I took a train to Cambridge for my interview at Trinity College today. This time I double checked beforehand that University of Cambridge was actually located in Cambridge, Cambridgeshire. The consequence of getting it wrong in the case of Warwick was severe. Although Warwick did give me an offer, it was an offer of 4 As. Given Cambridge and LSE only asked for 3 As in their offers, the extra one might be due to my inability to take a train. But given it was the only offer I got so far, maybe I should not complain too much.
When I arrived at Trinity, I was led to the college library where all the candidates waited. I was given a piece of paper with the questions that would get discussed during the interview and I had an hour to think about it beforehand. The question was a strange one. In fact it didn’t seem to have anything to do with economics at all: there was no demand, supply or the macro economy. Instead it talked about decisions people made in some seemingly identical situations and it asked at the end whether those decisions were rational.
The word “rational” was a new vocabulary to me. But that wouldn’t have mattered. The question was beyond anything I had learned in economics anyway. I therefore spent most of the hour admiring Trinity’ library. Everything inside there, from the shelves, desks, chairs to the books were so old that they gave out a wonderful smell. I quite enjoyed it and even had a short nap. It was just what I needed after the Burger King I had on the way.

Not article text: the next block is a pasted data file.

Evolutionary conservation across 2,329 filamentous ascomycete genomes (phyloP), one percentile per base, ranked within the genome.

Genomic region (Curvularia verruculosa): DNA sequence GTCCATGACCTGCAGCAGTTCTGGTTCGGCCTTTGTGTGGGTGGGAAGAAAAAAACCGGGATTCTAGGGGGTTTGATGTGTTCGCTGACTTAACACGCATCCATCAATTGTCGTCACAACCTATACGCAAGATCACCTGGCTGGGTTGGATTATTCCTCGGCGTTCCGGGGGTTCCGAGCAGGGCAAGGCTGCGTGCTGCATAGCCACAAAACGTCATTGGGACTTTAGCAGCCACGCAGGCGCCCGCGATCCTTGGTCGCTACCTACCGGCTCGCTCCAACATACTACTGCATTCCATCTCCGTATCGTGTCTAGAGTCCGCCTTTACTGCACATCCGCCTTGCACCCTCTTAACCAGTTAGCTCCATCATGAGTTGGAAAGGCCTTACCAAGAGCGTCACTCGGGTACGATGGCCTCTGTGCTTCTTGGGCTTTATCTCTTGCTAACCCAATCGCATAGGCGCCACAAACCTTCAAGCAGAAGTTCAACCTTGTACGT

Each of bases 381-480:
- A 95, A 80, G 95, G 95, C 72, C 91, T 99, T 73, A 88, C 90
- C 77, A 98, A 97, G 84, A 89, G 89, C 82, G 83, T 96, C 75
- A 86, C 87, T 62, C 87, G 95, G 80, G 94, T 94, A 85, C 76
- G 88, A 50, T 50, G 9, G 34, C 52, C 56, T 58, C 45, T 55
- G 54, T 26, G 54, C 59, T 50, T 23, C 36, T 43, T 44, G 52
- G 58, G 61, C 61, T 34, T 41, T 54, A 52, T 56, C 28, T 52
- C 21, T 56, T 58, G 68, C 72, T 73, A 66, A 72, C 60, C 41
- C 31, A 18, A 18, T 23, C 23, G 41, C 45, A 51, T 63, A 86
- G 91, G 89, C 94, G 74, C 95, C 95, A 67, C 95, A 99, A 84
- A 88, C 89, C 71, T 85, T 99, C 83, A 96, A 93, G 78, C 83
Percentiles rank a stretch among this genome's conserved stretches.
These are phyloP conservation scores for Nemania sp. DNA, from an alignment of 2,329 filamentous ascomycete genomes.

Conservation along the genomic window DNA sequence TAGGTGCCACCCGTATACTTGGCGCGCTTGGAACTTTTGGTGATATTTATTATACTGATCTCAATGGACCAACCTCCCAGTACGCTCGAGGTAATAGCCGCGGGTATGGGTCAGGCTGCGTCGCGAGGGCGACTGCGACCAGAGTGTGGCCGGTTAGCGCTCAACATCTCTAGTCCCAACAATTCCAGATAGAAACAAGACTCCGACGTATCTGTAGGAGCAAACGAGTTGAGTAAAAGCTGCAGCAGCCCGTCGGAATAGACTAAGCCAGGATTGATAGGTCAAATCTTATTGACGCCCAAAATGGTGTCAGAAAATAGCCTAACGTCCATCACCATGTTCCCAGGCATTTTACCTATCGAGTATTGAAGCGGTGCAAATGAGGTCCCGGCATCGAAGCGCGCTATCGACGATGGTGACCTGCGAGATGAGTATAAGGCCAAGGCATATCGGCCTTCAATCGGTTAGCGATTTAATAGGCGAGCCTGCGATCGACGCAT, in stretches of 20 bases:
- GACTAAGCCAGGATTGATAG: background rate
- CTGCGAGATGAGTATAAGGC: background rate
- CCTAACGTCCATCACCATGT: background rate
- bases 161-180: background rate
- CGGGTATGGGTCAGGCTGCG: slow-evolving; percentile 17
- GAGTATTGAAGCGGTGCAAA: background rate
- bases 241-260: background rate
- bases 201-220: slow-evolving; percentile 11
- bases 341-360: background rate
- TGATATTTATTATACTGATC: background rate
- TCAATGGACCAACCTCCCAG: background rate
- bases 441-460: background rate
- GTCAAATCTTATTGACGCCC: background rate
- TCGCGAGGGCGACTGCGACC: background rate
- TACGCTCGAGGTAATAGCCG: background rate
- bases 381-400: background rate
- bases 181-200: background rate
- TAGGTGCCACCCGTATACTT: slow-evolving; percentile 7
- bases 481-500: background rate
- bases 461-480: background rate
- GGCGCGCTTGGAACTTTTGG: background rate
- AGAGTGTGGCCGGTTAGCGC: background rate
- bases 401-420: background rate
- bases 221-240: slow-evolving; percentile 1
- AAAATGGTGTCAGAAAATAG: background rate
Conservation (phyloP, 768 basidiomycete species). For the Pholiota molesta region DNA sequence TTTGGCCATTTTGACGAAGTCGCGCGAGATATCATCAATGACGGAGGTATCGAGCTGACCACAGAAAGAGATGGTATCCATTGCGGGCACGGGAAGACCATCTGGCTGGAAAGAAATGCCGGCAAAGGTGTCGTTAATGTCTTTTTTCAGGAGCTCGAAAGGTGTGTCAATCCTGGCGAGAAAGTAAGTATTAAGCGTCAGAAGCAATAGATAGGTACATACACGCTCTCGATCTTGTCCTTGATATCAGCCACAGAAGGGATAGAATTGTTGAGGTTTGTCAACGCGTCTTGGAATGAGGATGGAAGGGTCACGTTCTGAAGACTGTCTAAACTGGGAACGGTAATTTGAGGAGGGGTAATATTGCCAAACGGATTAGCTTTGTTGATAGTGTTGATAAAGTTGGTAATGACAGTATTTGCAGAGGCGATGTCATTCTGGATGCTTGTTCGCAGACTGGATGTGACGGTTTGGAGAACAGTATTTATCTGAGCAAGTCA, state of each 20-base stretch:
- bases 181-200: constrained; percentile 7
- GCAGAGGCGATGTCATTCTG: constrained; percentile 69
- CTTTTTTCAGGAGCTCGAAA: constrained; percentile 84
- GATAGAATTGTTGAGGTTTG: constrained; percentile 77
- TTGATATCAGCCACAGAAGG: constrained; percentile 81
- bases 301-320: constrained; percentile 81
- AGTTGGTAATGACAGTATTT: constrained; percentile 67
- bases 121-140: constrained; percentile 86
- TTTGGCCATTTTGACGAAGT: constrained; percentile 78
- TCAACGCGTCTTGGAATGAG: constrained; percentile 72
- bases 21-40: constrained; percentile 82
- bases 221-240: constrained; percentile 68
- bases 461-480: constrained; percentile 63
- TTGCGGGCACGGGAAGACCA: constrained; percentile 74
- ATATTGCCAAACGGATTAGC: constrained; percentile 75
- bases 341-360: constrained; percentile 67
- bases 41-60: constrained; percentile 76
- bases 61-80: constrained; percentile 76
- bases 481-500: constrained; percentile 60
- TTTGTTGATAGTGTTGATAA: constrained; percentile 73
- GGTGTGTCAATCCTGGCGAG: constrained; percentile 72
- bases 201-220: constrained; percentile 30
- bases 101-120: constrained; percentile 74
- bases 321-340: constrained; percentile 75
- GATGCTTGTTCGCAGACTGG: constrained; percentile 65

Then it was the interview itself. It was said that almost all students struggled during their Oxbridge interviews. I was certainly one of them. The professor dived into that sheet of questions immediately. There were no softball ones such as why did you apply for Cambridge, Trinity or Economics at all. But maybe I should be grateful for that as I doubted my reasons would impress anyone.
I told the professor I never came across the word “rationality” before and asked him what it meant. To that, he laughed and replied, “I can not tell you. It is a question I am going to ask you later!”
Having no clue initially, I somehow recovered after a few hints from the professor. I even felt a light bulb came on over my head when I thought I finally understood the logic behind the questions. I then put together what I thought rationality meant and told the professor warily: “The people in the question are not rational, Sir. They are not.”
But the wire leading to the bulb quickly jumped after a couple more follow-up questions from the professor. They revealed some very weak points in my reasoning. Stupid me. I had to no choice but to change my stand, “They are actually rational, Sir, very rational.”
“Really? Have you thought about this and this then, are you sure they are rational?” the professor continued.
How did I not see that coming before changing my answer? I could not believe I got it right the first time but changed it. I was such an idiot. No wonder teachers always recommended sticking with the first guess. But before I managed to unfreeze my mind from the horror, the time was up. The professor had a look at his watch and declared the interview was over. That saved the embarrassment from me for changing the answer yet again. Doing it once was bad enough, twice would be a total disaster.
I came out of the college quite deflated. I sat down on the barrier surrounding the supposedly Newton’s Apple Tree to recover. My mind still on the rationality question. So were they rational or not? The more I thought about it, the more confused I became. And how could this be an economics question anyway?
Then I saw someone sitting next to me who was crying. From her very formal clothes, she must be here for interview as well. The only other group of people in town dressing like that were middle aged Asian tourists. She didn’t belong to either that age group or ethnicity.
So I tried to cheer her up a bit, “It is all right. Don’t worry. Mine was terrible as well. And I imagine Newton himself must not feel very good neither when he was hit on the head by an apple falling from that tree!”
Score: Me: 10, English: 23,185